Like many tasks in life, people can do these themselves. Many people file their own taxes, fix their plumbing problems or repair their car. For many others, they understand that seeking help from an accountant, a plumber or a mechanic is the right thing to do. This avoids costly mistakes down the line. It may appear that by doing these tasks an individual can save themselves money, but it’s when it all goes wrong the problem quickly escalates. Would you want to install faulty brakes on your car and find you can’t stop on the motorway? The same reason applies to seeking legal advice. You will receive help from a professional who is experienced and knowledgeable. With immigration, the stakes are higher. Mistakes can mean losing jobs, families being separated and having to leave the UK.

What if I’ve already been refused an EEA application?

Previous refusals don’t mean you don’t qualify. It only means that you need to address any short fall in documents, procedures or wait until you meet the specific criteria. Immigration lawyers can always explain a refusal and help you work through any problems with your application. A prior refusal does not mean that you will have a black mark or problem with further applications.

What help can I receive if I’m an EEA citizen in the UK?

If you are considering making your status in the UK permanent, the best option is to apply for EEA Permanent Residence. This is typically achieved through exercising treaty rights in the UK for 5 years, with the most common form being through work. Immigration advice would ensure that you are eligible to apply, you understand all the procedures and steps involved and what documents are suitable to prove you meet the requirements. Often, the minor details and specifics are what cause applicants’ problems. By having your documents assessed and your forms completed by a competent UK Immigration Advisor you will have peace of mind knowing that your application will be filed correctly.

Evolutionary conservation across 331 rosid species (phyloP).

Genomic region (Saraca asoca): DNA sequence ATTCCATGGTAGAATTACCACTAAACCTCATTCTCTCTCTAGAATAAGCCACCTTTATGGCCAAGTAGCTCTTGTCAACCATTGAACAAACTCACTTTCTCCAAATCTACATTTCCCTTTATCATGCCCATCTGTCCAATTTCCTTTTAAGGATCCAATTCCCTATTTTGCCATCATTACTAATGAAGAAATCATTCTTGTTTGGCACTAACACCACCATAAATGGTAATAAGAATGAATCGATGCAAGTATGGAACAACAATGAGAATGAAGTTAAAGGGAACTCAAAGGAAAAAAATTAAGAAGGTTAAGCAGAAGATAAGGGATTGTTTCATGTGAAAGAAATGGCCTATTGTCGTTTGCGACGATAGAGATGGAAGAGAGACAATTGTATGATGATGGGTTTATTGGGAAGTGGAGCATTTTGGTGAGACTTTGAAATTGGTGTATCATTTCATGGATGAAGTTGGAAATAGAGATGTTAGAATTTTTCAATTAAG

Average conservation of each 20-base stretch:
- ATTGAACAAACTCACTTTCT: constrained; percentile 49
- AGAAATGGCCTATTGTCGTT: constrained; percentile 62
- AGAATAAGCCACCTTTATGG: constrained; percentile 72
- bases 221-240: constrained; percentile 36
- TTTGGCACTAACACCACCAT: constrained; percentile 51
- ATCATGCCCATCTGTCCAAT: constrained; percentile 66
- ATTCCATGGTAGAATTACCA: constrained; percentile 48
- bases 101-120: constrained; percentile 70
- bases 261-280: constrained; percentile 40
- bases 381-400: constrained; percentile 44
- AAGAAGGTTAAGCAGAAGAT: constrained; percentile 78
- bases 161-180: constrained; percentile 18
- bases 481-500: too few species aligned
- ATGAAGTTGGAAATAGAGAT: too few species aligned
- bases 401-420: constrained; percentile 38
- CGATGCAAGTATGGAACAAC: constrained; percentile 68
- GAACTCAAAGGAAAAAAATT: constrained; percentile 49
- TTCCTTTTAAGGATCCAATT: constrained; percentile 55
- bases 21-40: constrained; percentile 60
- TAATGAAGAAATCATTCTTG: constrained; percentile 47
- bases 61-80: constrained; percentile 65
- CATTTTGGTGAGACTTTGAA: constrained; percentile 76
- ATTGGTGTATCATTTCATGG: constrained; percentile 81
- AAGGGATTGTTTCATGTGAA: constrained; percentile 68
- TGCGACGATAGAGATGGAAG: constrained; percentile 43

How long does the process take?

Waiting times vary for EEA PR applications to be approved by the home office. Currently estimates are 3-6 months. Due to the lengthy time it takes to process and the uncertainly that lies ahead, it’s best to ensure you obtain your EEA PR certificate the first time around. EEA nationals can’t avail of the premium service centre same day route for these types of applications, leaving the only option to mail the application. If you want to ensure smooth sailing with your immigration matters, it’s best to seek expert legal advice.

What happens to EU citizens in the UK if we leave the EU?

A referendum on the so-called ‘Brexit’, the UK leaving the EU is looming. It’s clear that should Britain decide to leave the union there will be some pretty significant changes. Whether these changes will be for better or for worse is open to debate, but it is certain that for the many EU nationals living in the UK, a referendum in favour of the Brexit will have implications.

Currently citizens of EU member states are afforded the luxury of freedom of movement, which is one of the fundamental principles of the union. As a citizen of the union you can live, work and settle wherever you please; for those from the EU living in the UK already, there is uncertainty about what a UK vote to leave would mean.

So far there isn’t a confirmed date for the referendum; all that is certain is that it will not take place on 5th May 2016, the day when elections for the devolution of the Scottish, Norther Irish and Welsh parliaments will take place.

David Cameron has pledged that the referendum will go ahead before the end of 2017. A recent BBC News article discusses potential dates for the vote to happen.

Should the UK leave the union, then the hundreds of thousands of people from EU member states who’ve settled and made their homes in Britain may find themselves displaced. Current UK Immigration Law would need to be updated quickly to stipulate the visa requirements for people from EU member states.

Conversely, a similar situation for UK nationals who’ve made their home on the continent who may, in the event of the UK leaving the EU, find themselves classified as illegal immigrants.

There has been some speculation in the press that allowances would likely put in place that were favourable to citizens from affluent member states such as France and Germany, whilst those from poorer economies like Romania may be faced with more demanding requirements.

Although the EU referendum has been widely discussed, particularly in the run to the 2015 election, very few column inches have touched upon the effect that a UK-exit would have upon EU citizens who already call the UK home.

Carter Law’s team of specialist immigration solicitors in Manchester are paying close attention to this situation and preparing for an eventuality where a number of people already living in the UK will need assistance quickly acquiring visas.

We hope that as the referendum draws nearer more thought will be given to what this will mean for those EU citizens who live in the UK and UK Immigration Law.

Jack MacMichael – Carter Law Solicitors